AFU

Anonymous (for unimpressive reasons =[ )

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Here is one instance of what I consider vote manipulation.

https://forum.effectivealtruism.org/posts/cTQfWpobqk4nDWsfG/new-use-the-nonlinear-library-to-listen-to-the-top-ea-forum#comments

I interpret the situation as an incident that Kat did not honor her word about content, Kirsten was upset, and Kat suppressed Kirsten's concerns. As you can see, Charles He (who seems otherwise unintelligent) pointed this out clearly.

I grudge providing this, and I do so because of interest which I think is disproportionate, as this is not substantive compared to the rest of the claims. Frankly, I assumed this voting behavior was common knowledge.

I am satisfied with the truth, accuracy and confidence of my statements in this post. Based on some of the responses from Non-linear, I would probably change my content to increase my concerns somewhat.

 

I'm not immediately able to say anything useful about the meta question of anonymous comments—this seems extremely complicated and I probably might not agree if I think about it.

I might be anonymous (?) right now. I have unique reasons that I am anonymous, and I might not be for long.

 

I am interested if you have contravening information about my representations on my account, or any other concerns. Please write them publicly.

What’s disappointing is not that Eliezer can’t make even a minor acknowledgement for the relevance of the models or experiences of others, that he is probably outright wrong on the substantial issues, but that Eliezer struggles to communicate and hold a thread in this conversation.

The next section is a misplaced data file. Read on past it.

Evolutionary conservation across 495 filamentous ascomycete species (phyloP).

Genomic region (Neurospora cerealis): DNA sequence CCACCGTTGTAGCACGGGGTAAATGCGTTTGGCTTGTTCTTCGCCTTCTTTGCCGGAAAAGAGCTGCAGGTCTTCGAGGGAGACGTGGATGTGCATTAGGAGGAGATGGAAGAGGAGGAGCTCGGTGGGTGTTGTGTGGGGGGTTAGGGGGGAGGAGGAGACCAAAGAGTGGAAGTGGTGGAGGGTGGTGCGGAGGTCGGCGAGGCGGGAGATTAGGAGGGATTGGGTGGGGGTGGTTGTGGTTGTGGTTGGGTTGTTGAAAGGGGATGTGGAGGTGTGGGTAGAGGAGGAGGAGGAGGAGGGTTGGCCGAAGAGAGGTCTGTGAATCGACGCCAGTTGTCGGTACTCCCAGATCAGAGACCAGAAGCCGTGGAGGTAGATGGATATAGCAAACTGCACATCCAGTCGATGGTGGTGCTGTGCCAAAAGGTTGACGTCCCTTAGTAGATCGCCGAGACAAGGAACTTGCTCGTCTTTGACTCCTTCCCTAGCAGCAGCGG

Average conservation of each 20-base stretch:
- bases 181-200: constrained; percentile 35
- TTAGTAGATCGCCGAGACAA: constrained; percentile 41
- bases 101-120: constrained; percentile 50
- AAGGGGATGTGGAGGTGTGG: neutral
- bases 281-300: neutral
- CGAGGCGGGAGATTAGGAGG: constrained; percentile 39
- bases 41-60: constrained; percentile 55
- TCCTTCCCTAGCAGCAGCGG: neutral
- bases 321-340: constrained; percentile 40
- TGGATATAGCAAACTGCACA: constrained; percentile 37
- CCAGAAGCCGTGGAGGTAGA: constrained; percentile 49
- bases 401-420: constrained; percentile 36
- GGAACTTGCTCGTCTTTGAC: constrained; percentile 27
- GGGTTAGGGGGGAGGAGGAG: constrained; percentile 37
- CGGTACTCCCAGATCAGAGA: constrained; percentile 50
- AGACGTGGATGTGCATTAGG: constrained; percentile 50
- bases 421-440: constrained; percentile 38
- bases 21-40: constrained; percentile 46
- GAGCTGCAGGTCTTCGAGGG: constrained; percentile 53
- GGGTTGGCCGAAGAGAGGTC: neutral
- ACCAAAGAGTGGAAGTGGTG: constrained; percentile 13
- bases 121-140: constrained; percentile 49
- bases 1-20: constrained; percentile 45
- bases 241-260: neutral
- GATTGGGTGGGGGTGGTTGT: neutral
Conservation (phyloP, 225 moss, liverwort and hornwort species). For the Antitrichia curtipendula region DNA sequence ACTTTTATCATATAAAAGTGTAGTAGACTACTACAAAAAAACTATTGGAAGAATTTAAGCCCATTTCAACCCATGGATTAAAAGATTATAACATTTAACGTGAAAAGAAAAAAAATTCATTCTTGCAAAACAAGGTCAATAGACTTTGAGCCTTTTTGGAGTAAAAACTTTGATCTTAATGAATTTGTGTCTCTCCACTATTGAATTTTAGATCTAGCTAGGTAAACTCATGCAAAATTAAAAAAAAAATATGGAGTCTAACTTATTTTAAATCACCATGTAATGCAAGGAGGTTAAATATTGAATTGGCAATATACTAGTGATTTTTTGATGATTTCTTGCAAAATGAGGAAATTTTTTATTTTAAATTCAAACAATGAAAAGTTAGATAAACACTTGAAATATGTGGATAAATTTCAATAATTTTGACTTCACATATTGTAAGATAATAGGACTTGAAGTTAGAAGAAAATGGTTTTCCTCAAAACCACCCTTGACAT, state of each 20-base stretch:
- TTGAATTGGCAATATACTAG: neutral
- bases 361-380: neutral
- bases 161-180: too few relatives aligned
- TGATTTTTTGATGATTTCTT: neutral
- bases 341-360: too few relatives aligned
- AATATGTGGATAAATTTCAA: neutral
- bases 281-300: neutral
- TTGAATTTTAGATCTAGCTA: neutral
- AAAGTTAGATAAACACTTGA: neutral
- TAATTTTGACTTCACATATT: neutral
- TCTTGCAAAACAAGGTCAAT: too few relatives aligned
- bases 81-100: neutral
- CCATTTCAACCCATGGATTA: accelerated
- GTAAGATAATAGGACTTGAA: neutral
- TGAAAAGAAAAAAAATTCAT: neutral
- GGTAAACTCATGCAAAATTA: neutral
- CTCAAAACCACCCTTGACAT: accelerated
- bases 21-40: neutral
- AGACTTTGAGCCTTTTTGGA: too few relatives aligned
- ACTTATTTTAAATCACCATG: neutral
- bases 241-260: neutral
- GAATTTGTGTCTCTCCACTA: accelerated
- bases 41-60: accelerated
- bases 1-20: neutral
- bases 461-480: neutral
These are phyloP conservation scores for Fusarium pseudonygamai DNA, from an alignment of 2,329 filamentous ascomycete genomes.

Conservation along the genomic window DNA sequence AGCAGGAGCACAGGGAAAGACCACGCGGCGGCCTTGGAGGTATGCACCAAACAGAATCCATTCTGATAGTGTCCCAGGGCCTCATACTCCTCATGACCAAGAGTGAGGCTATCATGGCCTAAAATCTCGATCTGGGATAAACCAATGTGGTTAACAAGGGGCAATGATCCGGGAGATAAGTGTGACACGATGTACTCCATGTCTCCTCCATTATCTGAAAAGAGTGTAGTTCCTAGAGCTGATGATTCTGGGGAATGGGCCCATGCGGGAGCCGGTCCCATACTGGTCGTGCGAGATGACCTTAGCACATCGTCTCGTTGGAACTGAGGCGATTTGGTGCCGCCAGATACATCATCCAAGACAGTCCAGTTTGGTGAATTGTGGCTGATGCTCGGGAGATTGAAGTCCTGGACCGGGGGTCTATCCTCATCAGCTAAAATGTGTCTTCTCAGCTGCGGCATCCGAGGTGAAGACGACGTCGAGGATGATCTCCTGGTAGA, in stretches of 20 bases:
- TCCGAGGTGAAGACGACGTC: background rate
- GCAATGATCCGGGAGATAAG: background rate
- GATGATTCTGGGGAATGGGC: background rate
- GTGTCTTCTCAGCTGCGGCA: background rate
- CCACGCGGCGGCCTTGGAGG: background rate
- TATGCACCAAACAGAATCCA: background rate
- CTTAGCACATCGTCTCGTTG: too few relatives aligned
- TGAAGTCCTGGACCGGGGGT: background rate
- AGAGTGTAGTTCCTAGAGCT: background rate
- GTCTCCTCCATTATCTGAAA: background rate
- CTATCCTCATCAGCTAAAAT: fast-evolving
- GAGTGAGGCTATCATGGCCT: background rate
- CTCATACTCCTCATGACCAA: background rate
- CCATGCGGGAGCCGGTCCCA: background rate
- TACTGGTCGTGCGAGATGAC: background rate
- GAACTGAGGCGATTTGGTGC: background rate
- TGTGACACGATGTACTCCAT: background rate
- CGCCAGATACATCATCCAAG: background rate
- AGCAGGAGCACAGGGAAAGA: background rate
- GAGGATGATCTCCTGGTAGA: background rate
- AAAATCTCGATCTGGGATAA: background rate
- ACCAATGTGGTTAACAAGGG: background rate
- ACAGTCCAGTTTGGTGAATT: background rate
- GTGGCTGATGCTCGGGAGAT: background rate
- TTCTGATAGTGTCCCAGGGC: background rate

His counterpart is a literal domain expert and maybe very valuable talent to EA. (As a statement considering the totality of the votes and writing) this person is being badgered under what to any outsider should be the scary or unclear norms and power structures of the EA community on its own forum, while Eliezer’s de facto community keeps him afloat.

Elizier’s behavior is unacceptable for a funded, junior community builder, much less a senior leader.

Imagine a newcomer witnessing this, much less experiencing this. 

What you did was valuable, useful and brave.

 

With difficulty, trying to communicate in a way that gets at the heart of the issue and not pick out facts and tries to be fair: 

My guess (50% true/certain) is that it's probably fair to say that Kat and Emerson have a bit of a hustle vibe (I mean look at Emerson's description).

Like I would do, and you would do, they try to maximize their local success. However, their output hasn't been extremely high. There might be a small departure from some EA cooperate norms, that might be due cultural differences.

 

With the greatest uncertainty, but the most importance?: I think the potentially major issue is that by trying to sit as a meta org, Nonlinear can attract inflows of EA talent that scales with the movement (and not their ability), and also self-replicate. That is bad for movement health and incentives. EA is also small enough (and the course has seen a negative trajectory) that this could be an issue, e.g. the lemons sit in the aftermath, there's a path dependency. The communication/publicity maximization adds to this concern.